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Explore Showcaves of the Eastern U.S.

Take a cave tour on your visit to Glenwood Caverns Adventure Park

The geological history of the eastern United States has created dozens of caverns and cave systems, mostly along the Appalachian Mountains with some in the limestone and sandstone layers of Ohio and Kentucky. has highlighted 13 of the 31 identified in the region as among America’s Best Showcaves.

  • Lost River Gorge & Boulder Caves in Kinsman Notch, New Hampshire, was formed by glaciers after the last Ice Age. The river flows beneath the surface before it joins the Pemigewasset River. It was discovered by boys fishing in 1852 and bought by the Society for the Protection of New Hampshire Forests in 1912.
  • Mammoth Cave in Kentucky is the world’s longest cave system – more than 400 miles explored since it was rediscovered by Europeans in the late 1700s.
  • Diamond Cavern next to Mammoth Cave has illuminated the drapery deposits of naturally colorful calcite in its halls with state-of-the-art lighting. Tourists have visited the site since the late 19th
  • Ohio Caverns in West Liberty has more than two miles of surveyed passages from 30 feet to 103 feet under its 35-acre park.
  • Seneca Caverns in Bellevue, Ohio, was discovered in 1872 and opened for visitors in 1933 after previously-unknown passageways, rooms, and an underground river were discovered.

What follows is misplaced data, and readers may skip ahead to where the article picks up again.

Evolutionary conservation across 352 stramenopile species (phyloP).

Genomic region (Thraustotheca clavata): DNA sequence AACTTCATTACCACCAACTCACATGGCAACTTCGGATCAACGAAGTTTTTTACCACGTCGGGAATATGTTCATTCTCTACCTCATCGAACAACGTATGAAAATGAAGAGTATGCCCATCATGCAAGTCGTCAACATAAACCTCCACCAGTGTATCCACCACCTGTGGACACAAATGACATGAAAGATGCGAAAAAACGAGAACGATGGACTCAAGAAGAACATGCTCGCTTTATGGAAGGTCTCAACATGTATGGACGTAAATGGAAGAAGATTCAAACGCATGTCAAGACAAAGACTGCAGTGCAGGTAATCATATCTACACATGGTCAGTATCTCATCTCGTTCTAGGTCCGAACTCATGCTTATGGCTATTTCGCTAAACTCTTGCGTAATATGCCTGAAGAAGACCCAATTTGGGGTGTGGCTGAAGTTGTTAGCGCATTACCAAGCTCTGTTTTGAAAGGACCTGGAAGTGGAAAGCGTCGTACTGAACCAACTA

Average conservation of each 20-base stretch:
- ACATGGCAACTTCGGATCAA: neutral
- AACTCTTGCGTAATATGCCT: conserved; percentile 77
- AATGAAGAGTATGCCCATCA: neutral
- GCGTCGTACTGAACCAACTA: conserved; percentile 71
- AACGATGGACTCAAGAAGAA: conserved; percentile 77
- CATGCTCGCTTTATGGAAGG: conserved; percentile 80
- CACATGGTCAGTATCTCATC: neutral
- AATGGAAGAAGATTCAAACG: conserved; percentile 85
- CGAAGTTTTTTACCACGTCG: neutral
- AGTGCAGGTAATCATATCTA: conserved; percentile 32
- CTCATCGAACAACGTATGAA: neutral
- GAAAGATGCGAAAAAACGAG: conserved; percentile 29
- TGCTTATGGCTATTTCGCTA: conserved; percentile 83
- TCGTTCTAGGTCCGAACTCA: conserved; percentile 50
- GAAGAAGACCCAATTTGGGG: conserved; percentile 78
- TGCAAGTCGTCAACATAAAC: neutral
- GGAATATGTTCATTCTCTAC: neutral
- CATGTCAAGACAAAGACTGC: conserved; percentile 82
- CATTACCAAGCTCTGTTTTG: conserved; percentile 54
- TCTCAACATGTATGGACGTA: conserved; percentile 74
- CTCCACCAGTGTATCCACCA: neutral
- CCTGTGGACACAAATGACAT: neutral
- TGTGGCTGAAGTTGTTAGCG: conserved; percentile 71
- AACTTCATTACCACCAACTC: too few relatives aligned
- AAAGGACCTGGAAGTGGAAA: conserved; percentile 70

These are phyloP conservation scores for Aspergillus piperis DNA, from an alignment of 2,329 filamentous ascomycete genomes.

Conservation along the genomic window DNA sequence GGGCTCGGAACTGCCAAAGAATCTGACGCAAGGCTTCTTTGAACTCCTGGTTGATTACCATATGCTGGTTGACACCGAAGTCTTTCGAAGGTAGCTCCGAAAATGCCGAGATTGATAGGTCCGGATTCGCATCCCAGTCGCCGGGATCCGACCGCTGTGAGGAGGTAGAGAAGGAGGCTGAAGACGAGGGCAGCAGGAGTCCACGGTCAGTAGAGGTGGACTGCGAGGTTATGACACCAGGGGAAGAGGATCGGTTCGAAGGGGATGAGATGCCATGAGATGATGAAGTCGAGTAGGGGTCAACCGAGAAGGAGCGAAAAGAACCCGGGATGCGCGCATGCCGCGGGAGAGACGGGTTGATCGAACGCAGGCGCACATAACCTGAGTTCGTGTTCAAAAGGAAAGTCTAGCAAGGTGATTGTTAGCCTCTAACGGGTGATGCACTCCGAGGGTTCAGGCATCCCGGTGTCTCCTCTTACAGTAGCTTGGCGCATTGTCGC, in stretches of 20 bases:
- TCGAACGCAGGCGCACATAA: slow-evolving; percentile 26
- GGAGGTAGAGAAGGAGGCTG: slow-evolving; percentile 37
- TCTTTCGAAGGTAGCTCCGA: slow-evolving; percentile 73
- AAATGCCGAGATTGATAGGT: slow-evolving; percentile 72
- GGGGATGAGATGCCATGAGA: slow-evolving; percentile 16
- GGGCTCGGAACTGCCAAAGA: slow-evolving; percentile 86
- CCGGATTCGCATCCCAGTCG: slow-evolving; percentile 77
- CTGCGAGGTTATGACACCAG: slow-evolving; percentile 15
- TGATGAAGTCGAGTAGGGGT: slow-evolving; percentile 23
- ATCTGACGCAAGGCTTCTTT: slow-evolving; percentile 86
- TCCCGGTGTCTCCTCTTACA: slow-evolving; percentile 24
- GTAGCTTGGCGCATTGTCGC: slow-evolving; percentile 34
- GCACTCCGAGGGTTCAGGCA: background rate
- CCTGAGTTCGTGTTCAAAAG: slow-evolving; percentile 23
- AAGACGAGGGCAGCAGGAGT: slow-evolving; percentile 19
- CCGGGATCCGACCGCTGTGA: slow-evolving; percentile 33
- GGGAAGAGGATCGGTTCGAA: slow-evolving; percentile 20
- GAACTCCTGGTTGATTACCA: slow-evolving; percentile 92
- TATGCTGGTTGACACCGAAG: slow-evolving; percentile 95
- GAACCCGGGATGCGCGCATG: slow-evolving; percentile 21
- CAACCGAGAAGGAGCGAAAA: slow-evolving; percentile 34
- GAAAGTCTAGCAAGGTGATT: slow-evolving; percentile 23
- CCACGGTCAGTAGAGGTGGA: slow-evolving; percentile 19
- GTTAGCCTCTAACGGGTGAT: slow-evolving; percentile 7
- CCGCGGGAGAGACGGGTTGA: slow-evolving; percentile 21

• The Lost Sea in Sweetwater, Tenn., is listed in the Guinness Book of World Records as the largest underground lake in the United States. It is 4.5 acres at the surface, but more than 13 acres have been mapped and the work is incomplete.
  • Cumberland Caverns is a system of more than 32 miles of caves and underground passageways with rock formations, waterfalls, and pools in McMinnville, Tenn. It hosts headliner music events in the Volcano Room 333 feet below the surface.
  • Ruby Falls in Chattanooga, Tennessee, named for the wife of Leo Lambert who in 1928 discovered the underground waterfall more than 1,120 feet under the surface of Lookout Mountain.
  • Raccoon Mountain Caverns, a cave system near Chattanooga, offers campsites and panning for gemstones in sight of Lookout Mountain and Raccoon Mountain.
  • Shenandoah Caverns in Virginia has an elevator for easy cavern exploration. It offers a one-hour guided tour of the geology including crystalline formations.
  • Luray Caverns in Virginia hosts the Geology Hall of Fame and offers guided tours on lighted, paved walkways through rooms 10 stories high. Its Great Stalacpipe Organ is the largest musical instrument in the world—tapping stalactites with rubber mallets across a 3.5-acre expanse.
  • Grand Caverns in Grottoes, Va., the oldest continually operated showcave in the United States, was discovered by a trapper in 1804 and opened to visitors in 1806. More than 200 Confederate and Union soldiers from nearby battles signed their names in the caverns.
  • DeSoto Caverns in Childersburg, Ala., was explored by Native Americans, mined by Confederate soldiers, and used to hide moonshining during Prohibition.

The National Caves Association divides the country’s showcaves into four regions: West, Mid-West, East and Off-Shore. The caves at Glenwood Caverns Adventure Park are part of Western region.

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